For smaller players, GST will be a challenge, not because of anything else. Their challenge is that finally they will have to account for sales! I see the argument that a good percentage of traders are not GST registered yet. Even during the VAT regime, if a trader had an annual turnover of Rs. 40 lakh, he/she needed registration. Which translates to roughly a sale of Rs. 10,000 per day. Do you think it will be a viable operation if sale is less than Rs. 10,000 a day when a retailer has to pay rent and salaries?

Many businesses started reporting revenue when VAT came in. Till then most businesses were run on paper slips and cash transactions. Likewise, GST will also result in many businesses becoming tax compliant.

Let us consider a case in point. The photostat service provider opposite my office does not have GST registration. My monthly bill with him is about Rs. 10,000. If the service provider has GST registration, then my monthly bill will be Rs. 11,800 (GST 18%). Now if as a business I decide to go with a vendor without GST, then I will end up paying Rs. 1800 as reverse tax. If I had chosen the latter, Rs. 1,800 will become my input tax credit. As a law-abiding business it is better for me to engage a vendor with GST registration.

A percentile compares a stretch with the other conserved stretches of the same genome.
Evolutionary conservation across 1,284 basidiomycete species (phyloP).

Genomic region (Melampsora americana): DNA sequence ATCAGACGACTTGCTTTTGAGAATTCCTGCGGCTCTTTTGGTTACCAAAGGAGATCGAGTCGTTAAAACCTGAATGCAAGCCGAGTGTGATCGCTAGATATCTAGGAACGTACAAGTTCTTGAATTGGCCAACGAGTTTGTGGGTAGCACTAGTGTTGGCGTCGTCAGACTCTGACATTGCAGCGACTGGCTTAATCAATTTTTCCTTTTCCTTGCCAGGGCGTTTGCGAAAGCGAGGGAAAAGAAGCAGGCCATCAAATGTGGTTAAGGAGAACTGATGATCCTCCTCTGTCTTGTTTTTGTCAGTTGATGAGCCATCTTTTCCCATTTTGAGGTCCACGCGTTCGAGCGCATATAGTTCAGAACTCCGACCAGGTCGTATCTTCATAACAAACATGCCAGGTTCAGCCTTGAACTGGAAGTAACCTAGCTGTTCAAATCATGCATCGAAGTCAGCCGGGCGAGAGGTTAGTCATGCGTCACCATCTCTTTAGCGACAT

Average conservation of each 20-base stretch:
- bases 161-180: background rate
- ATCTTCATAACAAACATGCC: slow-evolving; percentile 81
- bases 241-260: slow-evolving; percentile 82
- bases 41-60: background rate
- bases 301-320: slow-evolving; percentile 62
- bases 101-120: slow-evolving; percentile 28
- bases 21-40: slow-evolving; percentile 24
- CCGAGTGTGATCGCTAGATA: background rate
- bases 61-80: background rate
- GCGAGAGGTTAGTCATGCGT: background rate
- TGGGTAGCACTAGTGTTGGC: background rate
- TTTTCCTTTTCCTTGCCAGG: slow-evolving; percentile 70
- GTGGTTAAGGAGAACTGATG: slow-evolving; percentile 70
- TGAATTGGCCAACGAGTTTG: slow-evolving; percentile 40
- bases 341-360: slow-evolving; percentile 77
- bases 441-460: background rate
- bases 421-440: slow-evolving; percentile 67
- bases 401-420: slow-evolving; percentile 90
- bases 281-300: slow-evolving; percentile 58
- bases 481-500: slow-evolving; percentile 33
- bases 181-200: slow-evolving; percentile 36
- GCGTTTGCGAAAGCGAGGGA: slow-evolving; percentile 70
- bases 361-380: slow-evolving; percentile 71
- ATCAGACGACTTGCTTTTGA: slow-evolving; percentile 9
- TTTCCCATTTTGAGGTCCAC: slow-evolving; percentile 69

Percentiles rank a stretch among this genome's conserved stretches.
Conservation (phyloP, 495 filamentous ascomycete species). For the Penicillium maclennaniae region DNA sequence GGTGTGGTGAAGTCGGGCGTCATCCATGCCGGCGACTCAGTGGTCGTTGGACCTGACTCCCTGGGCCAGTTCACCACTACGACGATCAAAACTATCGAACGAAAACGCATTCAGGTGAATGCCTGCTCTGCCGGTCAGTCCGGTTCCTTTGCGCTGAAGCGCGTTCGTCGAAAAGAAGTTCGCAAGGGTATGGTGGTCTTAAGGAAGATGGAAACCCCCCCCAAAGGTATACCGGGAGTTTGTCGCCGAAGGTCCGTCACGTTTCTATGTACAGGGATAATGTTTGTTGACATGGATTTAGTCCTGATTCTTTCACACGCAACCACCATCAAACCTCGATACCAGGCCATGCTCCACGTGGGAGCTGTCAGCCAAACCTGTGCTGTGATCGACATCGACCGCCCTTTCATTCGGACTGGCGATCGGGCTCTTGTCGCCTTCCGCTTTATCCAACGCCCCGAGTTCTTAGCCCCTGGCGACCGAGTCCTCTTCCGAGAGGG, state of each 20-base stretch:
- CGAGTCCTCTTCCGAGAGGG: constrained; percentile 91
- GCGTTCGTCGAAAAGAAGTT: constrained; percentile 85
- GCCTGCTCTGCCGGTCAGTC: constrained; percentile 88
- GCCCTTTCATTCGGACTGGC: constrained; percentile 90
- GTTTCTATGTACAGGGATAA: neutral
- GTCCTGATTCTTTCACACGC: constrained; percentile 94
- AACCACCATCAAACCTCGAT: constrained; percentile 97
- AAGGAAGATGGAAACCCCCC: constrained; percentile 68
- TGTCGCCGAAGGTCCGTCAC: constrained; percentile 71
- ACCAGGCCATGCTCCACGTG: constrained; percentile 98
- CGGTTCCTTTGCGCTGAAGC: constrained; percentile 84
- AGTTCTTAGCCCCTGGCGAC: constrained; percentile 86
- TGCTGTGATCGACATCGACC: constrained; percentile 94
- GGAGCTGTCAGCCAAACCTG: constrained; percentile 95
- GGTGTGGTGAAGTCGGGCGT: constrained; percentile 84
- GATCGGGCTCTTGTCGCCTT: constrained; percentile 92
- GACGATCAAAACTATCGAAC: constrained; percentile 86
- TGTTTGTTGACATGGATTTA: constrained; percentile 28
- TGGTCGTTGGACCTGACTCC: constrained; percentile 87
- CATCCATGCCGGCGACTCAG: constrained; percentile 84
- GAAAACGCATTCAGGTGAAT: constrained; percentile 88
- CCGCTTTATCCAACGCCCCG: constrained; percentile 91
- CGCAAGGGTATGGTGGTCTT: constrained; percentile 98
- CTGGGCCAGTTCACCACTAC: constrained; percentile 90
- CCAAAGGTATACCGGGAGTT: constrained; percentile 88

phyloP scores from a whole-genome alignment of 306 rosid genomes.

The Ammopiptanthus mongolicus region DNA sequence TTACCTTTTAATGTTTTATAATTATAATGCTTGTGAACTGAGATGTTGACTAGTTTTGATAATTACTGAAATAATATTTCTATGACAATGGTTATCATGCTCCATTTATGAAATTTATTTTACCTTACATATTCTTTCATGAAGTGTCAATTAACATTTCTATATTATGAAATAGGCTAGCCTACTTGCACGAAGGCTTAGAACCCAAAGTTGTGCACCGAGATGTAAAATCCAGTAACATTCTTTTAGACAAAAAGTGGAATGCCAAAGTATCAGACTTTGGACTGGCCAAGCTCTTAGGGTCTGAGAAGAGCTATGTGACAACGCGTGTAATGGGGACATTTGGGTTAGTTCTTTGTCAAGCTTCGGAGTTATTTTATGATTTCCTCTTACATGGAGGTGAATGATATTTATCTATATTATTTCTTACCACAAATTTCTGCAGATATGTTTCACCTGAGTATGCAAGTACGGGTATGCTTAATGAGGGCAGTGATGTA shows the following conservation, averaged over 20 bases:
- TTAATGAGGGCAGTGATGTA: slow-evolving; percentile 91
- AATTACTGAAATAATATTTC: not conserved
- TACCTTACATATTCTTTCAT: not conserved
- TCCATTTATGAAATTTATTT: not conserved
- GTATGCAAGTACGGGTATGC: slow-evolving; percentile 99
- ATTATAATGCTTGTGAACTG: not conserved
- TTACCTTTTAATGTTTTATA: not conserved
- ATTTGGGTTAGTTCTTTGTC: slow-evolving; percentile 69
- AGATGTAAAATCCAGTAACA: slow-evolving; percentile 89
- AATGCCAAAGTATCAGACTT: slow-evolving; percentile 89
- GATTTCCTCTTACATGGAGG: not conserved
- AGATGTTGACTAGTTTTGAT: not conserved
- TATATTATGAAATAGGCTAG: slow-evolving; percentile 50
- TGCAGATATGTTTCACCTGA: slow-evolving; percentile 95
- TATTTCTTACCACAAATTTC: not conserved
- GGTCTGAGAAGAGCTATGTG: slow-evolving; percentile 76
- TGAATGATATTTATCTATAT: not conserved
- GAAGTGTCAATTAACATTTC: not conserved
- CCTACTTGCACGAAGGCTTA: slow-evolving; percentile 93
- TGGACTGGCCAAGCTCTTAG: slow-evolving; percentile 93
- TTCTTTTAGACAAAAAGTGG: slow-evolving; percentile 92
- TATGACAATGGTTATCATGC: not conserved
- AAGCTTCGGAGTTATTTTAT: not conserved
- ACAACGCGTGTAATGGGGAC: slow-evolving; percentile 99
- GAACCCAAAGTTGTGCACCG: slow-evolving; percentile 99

A person’s unwillingness to drive an automatic car because he is so used to a car with gears – I would compare the pushback to GST with this mindset. That mindset is so regressive yet so many are very comfortable in that world.
I welcome GST because it creates a much better level playing field. It forces thousands more to become legally compliant. The hassles that we are facing today is similar to that created by any disruption or innovation in the marketplace. When we moved from QWERTY phones to touch phones or from bookkeeping to computers. It’s a new habit, a new way of doing things which we have to learn to do. Once we ride that curve, it’s going to be worthwhile.
I do not see cost of compliance shooting through the roof even though number of invoices have may increased. But cost of compliance will be 100 per cent for those who were not complying with VAT or ST earlier! Those are the folks who are vehemently opposing GST or crying hoarse and calling out the quarter empty glass!

Tax leakage will drastically reduce though elimination may not happen, in my view. There was a time (1974-75) when the highest income tax slab was 97.75 per cent. At that time being honest was untenable. But today income tax rate is reasonable and it makes sense to be compliant. My only submission is if GST can be made a single source levy at first point instead of the current distributed model, then all these hassles can be done away with. Similar to how the wealth tax was done away with when the government realized that the hassles and related costs were not worth the wealth tax collected. That would be a happy day indeed.

(The author is Founder, Kottaram Group Companies)